ATC Vote is Delayed
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Sunday, March 03, 2024

About Government Relations

Oversight of skydiving involves multiple entities, most notably including the USPA, and the FAA.

The mission of the Federal Aviation Administration is to provide the safest, most efficient aviation system in the world. They regulate aspects of skydiving and rely on the self-regulation of the participants through the guidelines and recommendations published by USPA. The FAA's main responsibility is to provide for the safety of air traffic, as well as persons and property on the ground. The FAA does this by certificating pilots, mechanics, air traffic controllers and parachute riggers and by requiring approval data for aircraft and parachutes. The agency has the authority to impose fines and suspend or revoke certificates it has issued. In the case of a skydiving violation, the FAA can fine the pilot, rigger, jumpers, as well as suspend or revoke the certificates of pilots and riggers.

The FAA and USPA rely on self-regulation from within the skydiving community for most training and operational requirements.


Government Relations

The Government Relations Department at USPA Headquarters addresses member and group member questions regarding aircraft, airport access, the FAA, legislative issues, TSA, or security issues.

 (540) 604-9740 ext. 3320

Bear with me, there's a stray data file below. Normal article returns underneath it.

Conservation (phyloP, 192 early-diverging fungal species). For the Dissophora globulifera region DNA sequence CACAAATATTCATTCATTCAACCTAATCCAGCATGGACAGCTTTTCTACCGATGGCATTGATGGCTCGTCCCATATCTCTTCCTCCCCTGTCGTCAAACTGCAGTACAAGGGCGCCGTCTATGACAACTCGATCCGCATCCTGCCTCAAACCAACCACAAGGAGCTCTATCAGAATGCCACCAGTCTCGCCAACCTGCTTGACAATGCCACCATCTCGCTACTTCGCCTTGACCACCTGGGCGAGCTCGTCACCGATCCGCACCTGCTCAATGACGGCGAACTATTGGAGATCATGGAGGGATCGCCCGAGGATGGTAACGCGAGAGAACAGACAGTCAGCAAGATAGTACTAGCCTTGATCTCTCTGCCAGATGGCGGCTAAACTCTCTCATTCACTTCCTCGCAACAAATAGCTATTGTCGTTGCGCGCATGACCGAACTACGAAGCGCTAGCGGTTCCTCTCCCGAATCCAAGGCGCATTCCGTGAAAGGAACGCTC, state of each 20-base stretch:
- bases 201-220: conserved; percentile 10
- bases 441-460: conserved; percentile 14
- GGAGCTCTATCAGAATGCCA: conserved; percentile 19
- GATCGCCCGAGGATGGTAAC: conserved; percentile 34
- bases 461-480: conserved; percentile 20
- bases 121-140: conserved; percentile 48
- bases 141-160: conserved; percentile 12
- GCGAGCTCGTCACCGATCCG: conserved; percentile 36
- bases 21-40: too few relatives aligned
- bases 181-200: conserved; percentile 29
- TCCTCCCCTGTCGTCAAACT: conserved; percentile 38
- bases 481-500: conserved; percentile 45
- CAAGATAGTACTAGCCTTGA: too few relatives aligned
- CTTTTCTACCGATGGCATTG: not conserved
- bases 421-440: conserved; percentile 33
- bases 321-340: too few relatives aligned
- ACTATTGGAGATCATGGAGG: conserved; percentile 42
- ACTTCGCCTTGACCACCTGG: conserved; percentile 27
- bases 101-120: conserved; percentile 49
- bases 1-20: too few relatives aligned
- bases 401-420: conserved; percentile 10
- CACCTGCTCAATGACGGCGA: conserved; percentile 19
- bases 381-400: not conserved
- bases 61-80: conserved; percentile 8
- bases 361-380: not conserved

govrelations@uspa.org

USPA In Action

One-third of USPA's mission directly involves Government Relations, namely to ensure skydiving’s rightful place on airports and in the airspace system, which includes protecting the sport and the industry. Often, USPA In Action involves prevention of harmful action. Here is a sample of the wins USPA has for skydiving!

ATC Vote is Delayed

Tuesday, July 18, 2017
The House bill that would privatize air traffic control, HR 2997, has been pulled and there will be no House vote this week. That indicates that House leadership does not think there are enough votes to pass it at this time. A vote on the bill will almost certainly be rescheduled. "The voices of USPA members and 120 other general aviation groups are being heard," said USPA's Executive Director Ed Scott. "We all need to be ready to weigh-in again in the coming weeks."
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